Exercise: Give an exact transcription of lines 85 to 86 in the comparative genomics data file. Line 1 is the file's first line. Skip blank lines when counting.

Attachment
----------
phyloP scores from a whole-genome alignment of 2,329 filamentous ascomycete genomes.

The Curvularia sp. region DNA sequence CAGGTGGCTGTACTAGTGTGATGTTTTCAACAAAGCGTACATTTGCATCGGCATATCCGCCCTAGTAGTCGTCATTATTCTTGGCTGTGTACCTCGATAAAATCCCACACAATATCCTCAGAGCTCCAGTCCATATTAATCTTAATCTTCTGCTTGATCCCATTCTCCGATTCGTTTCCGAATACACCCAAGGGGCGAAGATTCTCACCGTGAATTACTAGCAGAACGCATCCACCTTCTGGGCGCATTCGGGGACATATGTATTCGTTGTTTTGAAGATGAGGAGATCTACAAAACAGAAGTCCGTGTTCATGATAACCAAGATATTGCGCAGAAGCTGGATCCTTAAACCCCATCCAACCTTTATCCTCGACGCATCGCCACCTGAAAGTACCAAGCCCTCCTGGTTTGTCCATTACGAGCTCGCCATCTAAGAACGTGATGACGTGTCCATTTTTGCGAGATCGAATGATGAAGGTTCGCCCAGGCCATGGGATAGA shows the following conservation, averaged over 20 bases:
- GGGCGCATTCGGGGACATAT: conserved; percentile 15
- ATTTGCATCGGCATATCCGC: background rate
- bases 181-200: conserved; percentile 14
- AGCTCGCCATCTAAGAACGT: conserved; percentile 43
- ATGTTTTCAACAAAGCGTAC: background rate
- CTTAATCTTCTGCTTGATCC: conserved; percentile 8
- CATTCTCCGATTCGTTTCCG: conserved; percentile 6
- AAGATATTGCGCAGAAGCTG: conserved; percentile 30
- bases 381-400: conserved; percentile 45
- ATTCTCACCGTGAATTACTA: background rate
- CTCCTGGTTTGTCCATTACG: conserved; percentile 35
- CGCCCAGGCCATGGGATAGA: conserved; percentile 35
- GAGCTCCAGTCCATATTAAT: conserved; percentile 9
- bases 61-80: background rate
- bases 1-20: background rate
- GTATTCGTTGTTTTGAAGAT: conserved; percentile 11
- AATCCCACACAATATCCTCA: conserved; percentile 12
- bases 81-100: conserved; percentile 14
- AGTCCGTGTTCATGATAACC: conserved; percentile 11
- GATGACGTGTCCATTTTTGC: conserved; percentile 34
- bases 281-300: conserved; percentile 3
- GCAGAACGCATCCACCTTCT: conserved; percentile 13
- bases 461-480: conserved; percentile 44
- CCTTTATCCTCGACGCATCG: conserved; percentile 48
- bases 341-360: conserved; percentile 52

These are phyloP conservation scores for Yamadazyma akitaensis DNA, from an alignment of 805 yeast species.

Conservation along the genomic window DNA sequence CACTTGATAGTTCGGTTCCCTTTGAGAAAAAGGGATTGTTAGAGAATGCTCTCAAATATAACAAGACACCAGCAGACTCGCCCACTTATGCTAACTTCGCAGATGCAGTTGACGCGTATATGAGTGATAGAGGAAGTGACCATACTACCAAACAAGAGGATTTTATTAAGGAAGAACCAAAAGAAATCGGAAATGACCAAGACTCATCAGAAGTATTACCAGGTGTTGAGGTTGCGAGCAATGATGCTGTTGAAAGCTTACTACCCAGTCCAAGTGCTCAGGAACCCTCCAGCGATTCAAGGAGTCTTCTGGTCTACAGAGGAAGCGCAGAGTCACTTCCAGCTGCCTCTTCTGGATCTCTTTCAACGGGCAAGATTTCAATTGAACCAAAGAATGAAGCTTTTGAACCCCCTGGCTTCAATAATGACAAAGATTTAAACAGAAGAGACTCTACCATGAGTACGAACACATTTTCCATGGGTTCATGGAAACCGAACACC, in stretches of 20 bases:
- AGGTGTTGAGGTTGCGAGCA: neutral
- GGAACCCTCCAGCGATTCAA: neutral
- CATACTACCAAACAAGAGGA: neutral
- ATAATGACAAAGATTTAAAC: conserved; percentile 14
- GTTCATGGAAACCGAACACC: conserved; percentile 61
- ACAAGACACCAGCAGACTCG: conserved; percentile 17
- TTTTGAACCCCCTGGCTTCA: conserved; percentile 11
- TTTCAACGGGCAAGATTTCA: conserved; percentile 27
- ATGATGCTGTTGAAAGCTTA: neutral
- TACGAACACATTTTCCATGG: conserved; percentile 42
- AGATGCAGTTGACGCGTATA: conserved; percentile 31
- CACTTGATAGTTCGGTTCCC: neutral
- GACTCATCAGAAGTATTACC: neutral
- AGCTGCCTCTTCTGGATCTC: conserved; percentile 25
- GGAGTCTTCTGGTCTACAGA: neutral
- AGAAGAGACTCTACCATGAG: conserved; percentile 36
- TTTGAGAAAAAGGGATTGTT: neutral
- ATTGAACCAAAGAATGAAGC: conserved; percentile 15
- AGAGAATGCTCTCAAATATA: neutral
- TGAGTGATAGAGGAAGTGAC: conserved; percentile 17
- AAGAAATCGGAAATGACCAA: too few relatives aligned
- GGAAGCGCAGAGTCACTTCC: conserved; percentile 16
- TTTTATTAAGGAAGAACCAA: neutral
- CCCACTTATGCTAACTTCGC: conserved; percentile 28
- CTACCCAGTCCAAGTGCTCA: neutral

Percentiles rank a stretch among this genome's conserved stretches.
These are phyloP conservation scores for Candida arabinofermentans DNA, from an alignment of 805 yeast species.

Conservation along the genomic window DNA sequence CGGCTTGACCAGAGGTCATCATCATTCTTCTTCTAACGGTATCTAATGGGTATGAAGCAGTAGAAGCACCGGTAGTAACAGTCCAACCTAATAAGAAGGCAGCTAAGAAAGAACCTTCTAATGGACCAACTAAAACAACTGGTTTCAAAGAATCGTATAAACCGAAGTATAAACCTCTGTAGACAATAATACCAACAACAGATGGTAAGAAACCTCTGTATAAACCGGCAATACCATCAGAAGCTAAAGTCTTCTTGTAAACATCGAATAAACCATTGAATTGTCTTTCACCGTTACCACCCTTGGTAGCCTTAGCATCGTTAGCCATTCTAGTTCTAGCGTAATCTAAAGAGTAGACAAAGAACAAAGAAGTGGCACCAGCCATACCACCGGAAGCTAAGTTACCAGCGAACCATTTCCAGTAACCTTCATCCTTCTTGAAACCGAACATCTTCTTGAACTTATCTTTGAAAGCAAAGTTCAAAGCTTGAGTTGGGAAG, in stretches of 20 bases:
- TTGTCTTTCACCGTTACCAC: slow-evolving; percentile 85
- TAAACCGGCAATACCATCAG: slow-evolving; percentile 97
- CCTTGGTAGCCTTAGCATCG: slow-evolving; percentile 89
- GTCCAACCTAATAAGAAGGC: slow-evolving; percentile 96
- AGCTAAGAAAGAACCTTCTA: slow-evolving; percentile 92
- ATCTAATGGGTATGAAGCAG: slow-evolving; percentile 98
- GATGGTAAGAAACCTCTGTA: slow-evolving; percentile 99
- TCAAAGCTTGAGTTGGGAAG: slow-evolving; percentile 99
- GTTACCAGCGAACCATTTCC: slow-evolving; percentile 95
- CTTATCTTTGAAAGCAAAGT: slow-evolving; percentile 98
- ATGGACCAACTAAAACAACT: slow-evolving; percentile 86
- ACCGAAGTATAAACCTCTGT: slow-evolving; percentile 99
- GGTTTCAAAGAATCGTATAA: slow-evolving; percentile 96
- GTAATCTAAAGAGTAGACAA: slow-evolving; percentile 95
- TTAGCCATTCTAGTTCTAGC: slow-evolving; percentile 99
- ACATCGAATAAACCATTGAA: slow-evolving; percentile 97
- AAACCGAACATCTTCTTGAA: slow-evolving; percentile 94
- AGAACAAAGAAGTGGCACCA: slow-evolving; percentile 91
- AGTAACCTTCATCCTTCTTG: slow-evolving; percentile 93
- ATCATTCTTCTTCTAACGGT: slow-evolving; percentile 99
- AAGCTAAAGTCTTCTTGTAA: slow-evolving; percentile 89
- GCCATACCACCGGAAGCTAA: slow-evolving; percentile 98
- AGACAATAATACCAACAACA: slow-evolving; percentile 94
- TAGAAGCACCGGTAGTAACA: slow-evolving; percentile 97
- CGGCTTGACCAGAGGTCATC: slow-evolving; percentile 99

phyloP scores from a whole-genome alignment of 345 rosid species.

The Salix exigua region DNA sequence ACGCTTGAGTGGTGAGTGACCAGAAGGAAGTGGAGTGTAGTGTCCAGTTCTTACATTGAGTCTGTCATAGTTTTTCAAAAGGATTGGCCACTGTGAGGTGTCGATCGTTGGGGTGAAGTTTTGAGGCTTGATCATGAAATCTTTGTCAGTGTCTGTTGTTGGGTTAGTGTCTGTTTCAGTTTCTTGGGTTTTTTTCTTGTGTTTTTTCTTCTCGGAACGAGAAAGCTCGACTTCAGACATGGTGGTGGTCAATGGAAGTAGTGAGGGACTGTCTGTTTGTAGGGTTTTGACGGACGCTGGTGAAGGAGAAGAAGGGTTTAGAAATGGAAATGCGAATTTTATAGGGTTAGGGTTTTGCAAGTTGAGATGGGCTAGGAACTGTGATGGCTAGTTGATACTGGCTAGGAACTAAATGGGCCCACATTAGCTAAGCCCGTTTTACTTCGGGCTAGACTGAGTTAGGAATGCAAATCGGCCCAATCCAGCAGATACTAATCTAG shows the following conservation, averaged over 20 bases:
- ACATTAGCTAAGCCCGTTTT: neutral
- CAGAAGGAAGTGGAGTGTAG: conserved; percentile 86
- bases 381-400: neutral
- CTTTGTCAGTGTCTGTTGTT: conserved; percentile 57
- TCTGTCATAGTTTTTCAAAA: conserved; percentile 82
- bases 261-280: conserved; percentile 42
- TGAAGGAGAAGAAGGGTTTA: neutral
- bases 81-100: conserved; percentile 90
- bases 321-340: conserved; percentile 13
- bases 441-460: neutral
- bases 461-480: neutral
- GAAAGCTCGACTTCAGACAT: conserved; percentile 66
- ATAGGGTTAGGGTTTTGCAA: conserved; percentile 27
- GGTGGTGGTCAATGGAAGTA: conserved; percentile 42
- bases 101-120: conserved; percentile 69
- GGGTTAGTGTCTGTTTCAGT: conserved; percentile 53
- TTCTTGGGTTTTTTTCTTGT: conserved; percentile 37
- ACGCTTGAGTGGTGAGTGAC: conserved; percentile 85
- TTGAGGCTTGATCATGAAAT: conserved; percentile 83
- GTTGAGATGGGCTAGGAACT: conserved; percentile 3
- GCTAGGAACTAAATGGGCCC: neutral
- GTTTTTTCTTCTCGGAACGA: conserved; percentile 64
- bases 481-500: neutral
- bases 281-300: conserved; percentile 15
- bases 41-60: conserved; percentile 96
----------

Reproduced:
- ACATTAGCTAAGCCCGTTTT: neutral
- CAGAAGGAAGTGGAGTGTAG: conserved; percentile 86